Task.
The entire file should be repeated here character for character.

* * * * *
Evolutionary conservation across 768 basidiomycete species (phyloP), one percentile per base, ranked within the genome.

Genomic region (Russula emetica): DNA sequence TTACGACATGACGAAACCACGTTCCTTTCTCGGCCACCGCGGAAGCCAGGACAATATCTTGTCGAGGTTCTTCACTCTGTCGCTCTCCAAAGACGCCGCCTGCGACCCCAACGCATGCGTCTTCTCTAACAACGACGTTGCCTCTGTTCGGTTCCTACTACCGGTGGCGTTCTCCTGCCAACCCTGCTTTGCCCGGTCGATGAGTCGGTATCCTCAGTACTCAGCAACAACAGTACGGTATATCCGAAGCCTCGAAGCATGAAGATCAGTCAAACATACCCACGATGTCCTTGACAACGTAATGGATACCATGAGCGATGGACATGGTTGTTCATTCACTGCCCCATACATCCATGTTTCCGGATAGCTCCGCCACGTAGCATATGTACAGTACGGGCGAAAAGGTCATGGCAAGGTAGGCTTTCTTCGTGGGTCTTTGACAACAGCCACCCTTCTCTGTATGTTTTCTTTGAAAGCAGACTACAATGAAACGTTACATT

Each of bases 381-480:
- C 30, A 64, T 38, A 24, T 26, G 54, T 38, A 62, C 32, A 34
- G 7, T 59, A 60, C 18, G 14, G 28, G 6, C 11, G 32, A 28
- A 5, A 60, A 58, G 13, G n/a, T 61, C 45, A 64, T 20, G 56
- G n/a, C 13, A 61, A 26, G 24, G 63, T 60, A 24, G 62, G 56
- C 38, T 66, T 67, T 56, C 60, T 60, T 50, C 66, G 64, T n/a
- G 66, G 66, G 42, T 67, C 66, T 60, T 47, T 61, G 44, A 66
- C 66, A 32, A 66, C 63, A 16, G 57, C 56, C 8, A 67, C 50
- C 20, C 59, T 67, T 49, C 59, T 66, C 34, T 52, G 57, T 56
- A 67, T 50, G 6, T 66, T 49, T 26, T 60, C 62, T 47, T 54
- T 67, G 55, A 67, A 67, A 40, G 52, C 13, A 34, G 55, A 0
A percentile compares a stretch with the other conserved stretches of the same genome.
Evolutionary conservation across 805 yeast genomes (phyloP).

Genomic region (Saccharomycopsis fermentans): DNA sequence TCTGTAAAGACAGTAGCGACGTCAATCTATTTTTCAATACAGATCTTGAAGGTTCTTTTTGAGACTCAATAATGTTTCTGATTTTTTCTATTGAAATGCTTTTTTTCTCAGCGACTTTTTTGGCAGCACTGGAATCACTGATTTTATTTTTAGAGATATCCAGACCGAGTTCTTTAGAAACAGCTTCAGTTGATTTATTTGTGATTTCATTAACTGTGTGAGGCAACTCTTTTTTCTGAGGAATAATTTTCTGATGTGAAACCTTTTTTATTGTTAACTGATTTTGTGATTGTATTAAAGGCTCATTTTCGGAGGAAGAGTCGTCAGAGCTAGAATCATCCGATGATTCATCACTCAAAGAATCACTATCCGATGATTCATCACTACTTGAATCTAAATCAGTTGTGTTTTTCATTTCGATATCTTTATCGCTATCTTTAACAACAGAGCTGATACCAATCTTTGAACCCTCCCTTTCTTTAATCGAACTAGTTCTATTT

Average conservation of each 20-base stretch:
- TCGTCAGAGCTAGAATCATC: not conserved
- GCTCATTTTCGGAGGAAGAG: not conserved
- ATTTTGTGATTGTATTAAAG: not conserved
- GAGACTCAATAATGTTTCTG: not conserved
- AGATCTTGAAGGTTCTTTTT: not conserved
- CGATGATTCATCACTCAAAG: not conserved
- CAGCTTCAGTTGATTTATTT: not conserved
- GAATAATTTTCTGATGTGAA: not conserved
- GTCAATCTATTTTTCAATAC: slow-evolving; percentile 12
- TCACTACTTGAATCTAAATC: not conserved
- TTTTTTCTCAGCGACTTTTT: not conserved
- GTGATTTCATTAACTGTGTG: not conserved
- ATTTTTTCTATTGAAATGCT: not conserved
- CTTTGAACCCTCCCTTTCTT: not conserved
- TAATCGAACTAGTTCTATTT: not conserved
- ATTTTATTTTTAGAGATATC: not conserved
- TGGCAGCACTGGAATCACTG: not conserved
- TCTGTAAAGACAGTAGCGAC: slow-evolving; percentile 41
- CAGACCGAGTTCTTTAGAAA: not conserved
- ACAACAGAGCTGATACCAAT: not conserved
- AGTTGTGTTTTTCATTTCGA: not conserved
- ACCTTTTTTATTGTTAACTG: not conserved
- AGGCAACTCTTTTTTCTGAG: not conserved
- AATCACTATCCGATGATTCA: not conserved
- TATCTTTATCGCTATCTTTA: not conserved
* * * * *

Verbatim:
Evolutionary conservation across 768 basidiomycete species (phyloP), one percentile per base, ranked within the genome.

Genomic region (Russula emetica): DNA sequence TTACGACATGACGAAACCACGTTCCTTTCTCGGCCACCGCGGAAGCCAGGACAATATCTTGTCGAGGTTCTTCACTCTGTCGCTCTCCAAAGACGCCGCCTGCGACCCCAACGCATGCGTCTTCTCTAACAACGACGTTGCCTCTGTTCGGTTCCTACTACCGGTGGCGTTCTCCTGCCAACCCTGCTTTGCCCGGTCGATGAGTCGGTATCCTCAGTACTCAGCAACAACAGTACGGTATATCCGAAGCCTCGAAGCATGAAGATCAGTCAAACATACCCACGATGTCCTTGACAACGTAATGGATACCATGAGCGATGGACATGGTTGTTCATTCACTGCCCCATACATCCATGTTTCCGGATAGCTCCGCCACGTAGCATATGTACAGTACGGGCGAAAAGGTCATGGCAAGGTAGGCTTTCTTCGTGGGTCTTTGACAACAGCCACCCTTCTCTGTATGTTTTCTTTGAAAGCAGACTACAATGAAACGTTACATT

Each of bases 381-480:
- C 30, A 64, T 38, A 24, T 26, G 54, T 38, A 62, C 32, A 34
- G 7, T 59, A 60, C 18, G 14, G 28, G 6, C 11, G 32, A 28
- A 5, A 60, A 58, G 13, G n/a, T 61, C 45, A 64, T 20, G 56
- G n/a, C 13, A 61, A 26, G 24, G 63, T 60, A 24, G 62, G 56
- C 38, T 66, T 67, T 56, C 60, T 60, T 50, C 66, G 64, T n/a
- G 66, G 66, G 42, T 67, C 66, T 60, T 47, T 61, G 44, A 66
- C 66, A 32, A 66, C 63, A 16, G 57, C 56, C 8, A 67, C 50
- C 20, C 59, T 67, T 49, C 59, T 66, C 34, T 52, G 57, T 56
- A 67, T 50, G 6, T 66, T 49, T 26, T 60, C 62, T 47, T 54
- T 67, G 55, A 67, A 67, A 40, G 52, C 13, A 34, G 55, A 0
A percentile compares a stretch with the other conserved stretches of the same genome.
Evolutionary conservation across 805 yeast genomes (phyloP).

Genomic region (Saccharomycopsis fermentans): DNA sequence TCTGTAAAGACAGTAGCGACGTCAATCTATTTTTCAATACAGATCTTGAAGGTTCTTTTTGAGACTCAATAATGTTTCTGATTTTTTCTATTGAAATGCTTTTTTTCTCAGCGACTTTTTTGGCAGCACTGGAATCACTGATTTTATTTTTAGAGATATCCAGACCGAGTTCTTTAGAAACAGCTTCAGTTGATTTATTTGTGATTTCATTAACTGTGTGAGGCAACTCTTTTTTCTGAGGAATAATTTTCTGATGTGAAACCTTTTTTATTGTTAACTGATTTTGTGATTGTATTAAAGGCTCATTTTCGGAGGAAGAGTCGTCAGAGCTAGAATCATCCGATGATTCATCACTCAAAGAATCACTATCCGATGATTCATCACTACTTGAATCTAAATCAGTTGTGTTTTTCATTTCGATATCTTTATCGCTATCTTTAACAACAGAGCTGATACCAATCTTTGAACCCTCCCTTTCTTTAATCGAACTAGTTCTATTT

Average conservation of each 20-base stretch:
- TCGTCAGAGCTAGAATCATC: not conserved
- GCTCATTTTCGGAGGAAGAG: not conserved
- ATTTTGTGATTGTATTAAAG: not conserved
- GAGACTCAATAATGTTTCTG: not conserved
- AGATCTTGAAGGTTCTTTTT: not conserved
- CGATGATTCATCACTCAAAG: not conserved
- CAGCTTCAGTTGATTTATTT: not conserved
- GAATAATTTTCTGATGTGAA: not conserved
- GTCAATCTATTTTTCAATAC: slow-evolving; percentile 12
- TCACTACTTGAATCTAAATC: not conserved
- TTTTTTCTCAGCGACTTTTT: not conserved
- GTGATTTCATTAACTGTGTG: not conserved
- ATTTTTTCTATTGAAATGCT: not conserved
- CTTTGAACCCTCCCTTTCTT: not conserved
- TAATCGAACTAGTTCTATTT: not conserved
- ATTTTATTTTTAGAGATATC: not conserved
- TGGCAGCACTGGAATCACTG: not conserved
- TCTGTAAAGACAGTAGCGAC: slow-evolving; percentile 41
- CAGACCGAGTTCTTTAGAAA: not conserved
- ACAACAGAGCTGATACCAAT: not conserved
- AGTTGTGTTTTTCATTTCGA: not conserved
- ACCTTTTTTATTGTTAACTG: not conserved
- AGGCAACTCTTTTTTCTGAG: not conserved
- AATCACTATCCGATGATTCA: not conserved
- TATCTTTATCGCTATCTTTA: not conserved